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Rob Halford and a brand-new Judas Priest are in Halifax 

“There’s a virtuous attitude in Priest” that fights oppression.

click to enlarge Hello HRM: “We want to leave you with the best metal memories that we can.”
  • Hello HRM: “We want to leave you with the best metal memories that we can.”

"Music is a revolution, an evolution," says Judas Priest's Rob Halford. "It has the power to change the world." For the last 45 years, the Birmingham heavy metal band has made powerful, screeching head-banging music with Halford's operatic vocals and fantastical mythologies that battle between good and evil. Last year, Priest released its 17th studio album, Redeemer of Souls, which was the first without guitarist K.K. Downing, who retired in 2011. "It was the first time we had written as a trio," says Halford of working with bandmates Glen Tipton and Richie Faulkner. "It was exciting to put together a brand-new Priest. We wanted to get back to the heart of what Judas Priest is about.

Like most of their albums, Redeemer of Souls—also the theme of this tour—focuses on a fantasy character from Halford's imagination. It's always been a trademark to incorporate allegorical figures and metaphors of justice in Priest's music. 

"Like the Sentinel, like the Painkiller, the underlying message of those fantasy songs is a real one: we're still fighting the fight for truth, justice and banishing evil," explains Halford. "It might sound nerdy, but the Painkiller came to set people free. Our figures all have those same attributes, and there's always been optimistic streaks. There's a virtuous attitude in Priest for conquering things that try to oppress you." 

He says there is often strong social commentary, as well. "A song like 'Breaking the Law' is still very true today," Halford says. "You grow up, leave school and can't get a job. Or look at the refugee crisis in Europe. Those people have been let down, they're screaming for a better life. If you're from a country that's dealing with oppressive situations, then metal-heads out there find solace and refuge and optimism in this music. They find change through metal music. Metal still plays an important role in today's world."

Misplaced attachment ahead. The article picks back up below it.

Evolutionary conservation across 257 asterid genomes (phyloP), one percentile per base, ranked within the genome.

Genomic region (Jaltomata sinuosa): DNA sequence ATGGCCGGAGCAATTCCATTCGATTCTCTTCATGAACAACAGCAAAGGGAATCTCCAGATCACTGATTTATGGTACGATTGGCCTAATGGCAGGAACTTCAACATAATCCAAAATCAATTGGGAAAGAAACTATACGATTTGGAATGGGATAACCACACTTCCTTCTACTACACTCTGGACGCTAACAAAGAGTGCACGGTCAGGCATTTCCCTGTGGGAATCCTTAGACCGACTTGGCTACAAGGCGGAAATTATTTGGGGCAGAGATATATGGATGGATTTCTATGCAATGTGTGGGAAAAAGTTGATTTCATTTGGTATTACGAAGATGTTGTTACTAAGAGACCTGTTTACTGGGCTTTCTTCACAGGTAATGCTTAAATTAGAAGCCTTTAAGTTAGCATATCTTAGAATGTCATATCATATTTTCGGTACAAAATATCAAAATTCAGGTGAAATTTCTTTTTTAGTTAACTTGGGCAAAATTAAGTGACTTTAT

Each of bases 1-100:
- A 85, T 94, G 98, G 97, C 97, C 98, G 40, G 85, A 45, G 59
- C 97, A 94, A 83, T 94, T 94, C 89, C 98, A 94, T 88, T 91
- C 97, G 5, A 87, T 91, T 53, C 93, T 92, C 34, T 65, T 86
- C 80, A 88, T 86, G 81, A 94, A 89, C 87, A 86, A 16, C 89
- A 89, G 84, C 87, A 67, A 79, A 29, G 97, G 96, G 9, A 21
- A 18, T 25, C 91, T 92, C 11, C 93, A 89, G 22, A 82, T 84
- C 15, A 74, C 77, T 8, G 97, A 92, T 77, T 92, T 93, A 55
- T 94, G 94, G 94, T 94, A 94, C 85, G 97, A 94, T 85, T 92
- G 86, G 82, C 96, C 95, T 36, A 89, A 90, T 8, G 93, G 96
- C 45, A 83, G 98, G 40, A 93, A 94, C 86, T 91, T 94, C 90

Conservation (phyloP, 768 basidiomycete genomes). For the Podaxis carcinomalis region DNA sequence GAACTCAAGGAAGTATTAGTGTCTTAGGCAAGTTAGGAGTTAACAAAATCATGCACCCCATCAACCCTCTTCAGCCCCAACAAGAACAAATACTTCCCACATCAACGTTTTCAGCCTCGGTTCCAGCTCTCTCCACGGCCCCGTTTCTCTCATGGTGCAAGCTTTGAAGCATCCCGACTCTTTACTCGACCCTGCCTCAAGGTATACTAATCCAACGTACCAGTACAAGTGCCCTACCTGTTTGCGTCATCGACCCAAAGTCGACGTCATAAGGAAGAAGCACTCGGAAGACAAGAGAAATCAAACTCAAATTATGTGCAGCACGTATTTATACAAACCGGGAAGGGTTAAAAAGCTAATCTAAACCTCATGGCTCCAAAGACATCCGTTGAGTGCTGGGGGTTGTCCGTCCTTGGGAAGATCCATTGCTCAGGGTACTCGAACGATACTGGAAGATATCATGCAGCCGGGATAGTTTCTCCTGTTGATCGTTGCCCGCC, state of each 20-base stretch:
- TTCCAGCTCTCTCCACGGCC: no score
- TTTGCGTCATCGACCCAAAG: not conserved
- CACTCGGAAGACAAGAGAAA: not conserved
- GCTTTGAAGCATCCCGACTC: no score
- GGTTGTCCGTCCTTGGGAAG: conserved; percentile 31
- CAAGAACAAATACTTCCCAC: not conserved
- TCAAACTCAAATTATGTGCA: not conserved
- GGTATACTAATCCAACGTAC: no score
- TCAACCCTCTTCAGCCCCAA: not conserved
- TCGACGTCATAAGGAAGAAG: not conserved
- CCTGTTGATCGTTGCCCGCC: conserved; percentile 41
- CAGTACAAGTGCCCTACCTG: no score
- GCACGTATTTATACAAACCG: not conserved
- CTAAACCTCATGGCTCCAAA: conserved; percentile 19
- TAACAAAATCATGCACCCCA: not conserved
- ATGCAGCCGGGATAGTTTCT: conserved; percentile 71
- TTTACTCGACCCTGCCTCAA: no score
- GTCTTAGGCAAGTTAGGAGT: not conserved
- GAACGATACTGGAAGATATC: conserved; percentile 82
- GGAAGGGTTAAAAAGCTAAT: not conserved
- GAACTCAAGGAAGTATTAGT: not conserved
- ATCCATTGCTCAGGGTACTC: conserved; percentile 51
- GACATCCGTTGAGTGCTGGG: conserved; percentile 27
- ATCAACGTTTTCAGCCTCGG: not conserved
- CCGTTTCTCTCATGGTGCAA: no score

Taking this duty seriously, the members of Priest have a hand in the band's entire design, from the stage show to costumes to promotions on their massive two-year tours. "We painstakingly keep an eye on everything that's representative of Priest because we cherish it, you know. We cherish what it represents," says Halford. "And that's why, wherever we are in the world, when the house lights go off, everything flips over into the Priest world. For that moment, we're all together and it's special and unique. It's kept us alive and powerful all these years. I mean, I've been getting in the van for 40 years now." 

Now 64, Halford still gives 100 percent at shows and he's looking forward to playing Halifax. "I can't wait to go out on the stage in Halifax and hear everybody sing," he says. "It's a privilege and an honour that we're still able to share these songs. We want to leave you with the best metal memories that we can."

Judas Priest w/Mastadon
Tuesday, November 10, 8pm
Scotiabank Centre, 5284 Duke Street

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